Hey! Never mind defunding the police. What about defunding public education?
Complaining about a call by Public Interest Alberta to phase out funding for independent schools, Danielle Smith once asked: “How about we go the other way?
“Maybe every independent school needs to be fully funded and we need to phase out every government-run, union-controlled public school more interested in indoctrinating students than teaching them critical-thinking skills,” Ms. Smith said.
No, Ms. Smith didn’t say that at the Alberta Teacher’s Association’s summer conference forum for United Conservative Party leadership candidates in Banff yesterday – at least as far as those of us who weren’t there could tell from the not-very-extensive media coverage of the event.
The quotes are accurate, though, and come from an essay Ms. Smith wrote for Global News back in 2018, during the time she was temporarily out of politics and working as a right-wing talk radio host.
In the same essay, she assailed university students who criticized far-right culture warrior Jordan Peterson at a lecture in Ontario, sympathetically described a defender of the residential school system, and dismissed the academic review process at Canadian universities as “kangaroo courts.”
Of course, all this was pretty standard stuff in the right-wing Canadian commentariat in 2018, before that crowd moved on to calling failed convoy coupsters “patriots” and spreading pandemic conspiracy theories and quack COVID-19 cures.
But you can take it to the bank that’s what the frontrunner in the race to lead the UCP still thinks.
Depend on it, if Ms. Smith is elected leader of the UCP, becomes premier and puts her extreme market fundamentalist program into action, that’s exactly the direction she’ll try to move Alberta education funding as quickly and irreversibly as possible.
Now, some might think it was naïve of the ATA to invite the seven UCP leadership candidates to a forum at its annual summer conference at the Banff Centre. (Six of them showed – Travis Toews, acting like he thinks he’s still the frontrunner, declined.)
After all, the Alberta teachers’ union has recently seen its role as professional college for public school teachers ended through UCP legislation despite its leaders’ strong objections, its members’ pensions handed over to the government’s controversial Crown investment corporation in defiance teachers’ and retirees’ fierce protests, and an outrageous 1950s style curriculum imposed on the school system in the face of the opposition of almost everyone.
Perhaps anticipating such a reaction by members, ATA News editor-in-chief Jonathan Teghtmeyer wrote in May that, “Now is the time to get these wannabe premiers on the record stating how they plan to handle the education file.”
Under the heading “Leadership race a chance to reset relationships,” he wrote: “I am sure that regardless of ideology, most of them will want to differentiate their future approach from the hostility and disrespect that had become the hallmark of the soon-to-be last premier.”
Judging from the few quotes in the stories published by the CBC and Postmedia, the six candidates in attendance were far too cagey to get caught saying anything about public education that would get them run out of Banff on a rail.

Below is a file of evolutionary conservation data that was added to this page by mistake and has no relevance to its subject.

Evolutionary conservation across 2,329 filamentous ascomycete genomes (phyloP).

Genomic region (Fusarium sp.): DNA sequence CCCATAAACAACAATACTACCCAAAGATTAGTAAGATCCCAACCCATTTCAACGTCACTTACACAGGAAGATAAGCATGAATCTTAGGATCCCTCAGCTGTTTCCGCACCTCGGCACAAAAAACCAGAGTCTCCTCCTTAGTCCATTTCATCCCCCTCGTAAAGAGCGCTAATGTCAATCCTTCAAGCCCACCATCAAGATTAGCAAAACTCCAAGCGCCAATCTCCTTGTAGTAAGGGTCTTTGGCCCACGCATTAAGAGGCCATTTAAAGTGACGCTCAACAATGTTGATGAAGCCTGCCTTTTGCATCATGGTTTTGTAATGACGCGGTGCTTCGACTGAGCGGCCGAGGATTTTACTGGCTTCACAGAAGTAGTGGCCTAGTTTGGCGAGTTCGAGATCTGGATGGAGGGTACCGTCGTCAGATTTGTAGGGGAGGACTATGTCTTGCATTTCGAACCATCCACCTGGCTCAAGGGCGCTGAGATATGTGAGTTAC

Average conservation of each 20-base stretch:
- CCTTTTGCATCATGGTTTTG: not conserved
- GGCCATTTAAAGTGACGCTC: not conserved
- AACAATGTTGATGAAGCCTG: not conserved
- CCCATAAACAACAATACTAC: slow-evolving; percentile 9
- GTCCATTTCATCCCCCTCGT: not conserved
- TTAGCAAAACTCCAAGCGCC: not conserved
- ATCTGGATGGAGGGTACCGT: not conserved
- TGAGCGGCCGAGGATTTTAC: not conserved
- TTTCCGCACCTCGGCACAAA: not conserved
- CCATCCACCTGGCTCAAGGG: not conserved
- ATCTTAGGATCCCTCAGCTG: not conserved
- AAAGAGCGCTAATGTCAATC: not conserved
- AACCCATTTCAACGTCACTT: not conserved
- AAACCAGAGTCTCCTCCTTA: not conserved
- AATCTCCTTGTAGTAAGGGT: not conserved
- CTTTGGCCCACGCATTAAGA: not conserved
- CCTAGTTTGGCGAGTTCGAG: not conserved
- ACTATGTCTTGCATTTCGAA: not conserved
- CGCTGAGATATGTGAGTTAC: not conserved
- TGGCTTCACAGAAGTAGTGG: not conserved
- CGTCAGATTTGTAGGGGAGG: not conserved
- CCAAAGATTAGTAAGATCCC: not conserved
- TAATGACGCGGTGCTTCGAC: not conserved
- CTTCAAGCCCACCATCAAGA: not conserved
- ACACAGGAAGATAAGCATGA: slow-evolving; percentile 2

Former cabinet ministers Rajan Sawhney and Rebecca Schulz both proposed the new curriculum should be paused … although for how long wasn’t clear from the news coverage.
“The first thing I’m going to do if I get elected premier is take the ideology that is currently in our curriculum, and was before, out of it and make sure that it never happens again,” said candidate Brian Jean – who like Ms. Smith is a former Wildrose Party leader.
This is a reference to departing premier Jason Kenney’s repeated false claim that between 2015 and 2019 the NDP tried to insert “socialist” ideology in to the curriculum rewrite started by the previous Progressive Conservative government.
“I think we have an opportunity to fix and correct any of the issues we have, both on implementation and actually the curriculum itself,” said candidate Todd Loewen, who now sits as an Independent MLA after running afoul of Mr. Kenney.
We can take from this that in the highly unlikely event Mr. Loewen won, rather than throwing his support to Ms. Smith in hopes of snagging a cabinet post, nothing would actually change.
As for Ms. Smith, according to the CBC account of the ATA summer conference she proposed putting the curriculum implementation on hold until, post-pandemic, the system can “stabilize what is going on in the classrooms.” Whatever she meant by that.
Ms. Smith’s attitudes about public education were well enough known, though, that she was met by a few boos when she tried to tell one of her cheerful anecdotes, this time about a Grade 9 student who had trouble reading. And there were groans and chuckles when she said she’d consulted with Postmedia hockey reporter turned opinion columnist David Staples about the curriculum.
About a dozen delegates to the conference walked out during Ms. Smith’s remarks – no doubt to the intense discomfort of the association’s leadership.
Getting back to Ms. Smith’s 2018 essay, you could argue it was a sort of education policy version of the Legislature’s Her Vision Inspires essay contest for young women in which the third-place winner, announced on Monday, argued in her 500-word submission that women are best suited to bear babies and ought not to try to break into careers that men dominate.
Only in this case, instead of $200 to spend at the Legislature gift shop, the winner gets to be premier.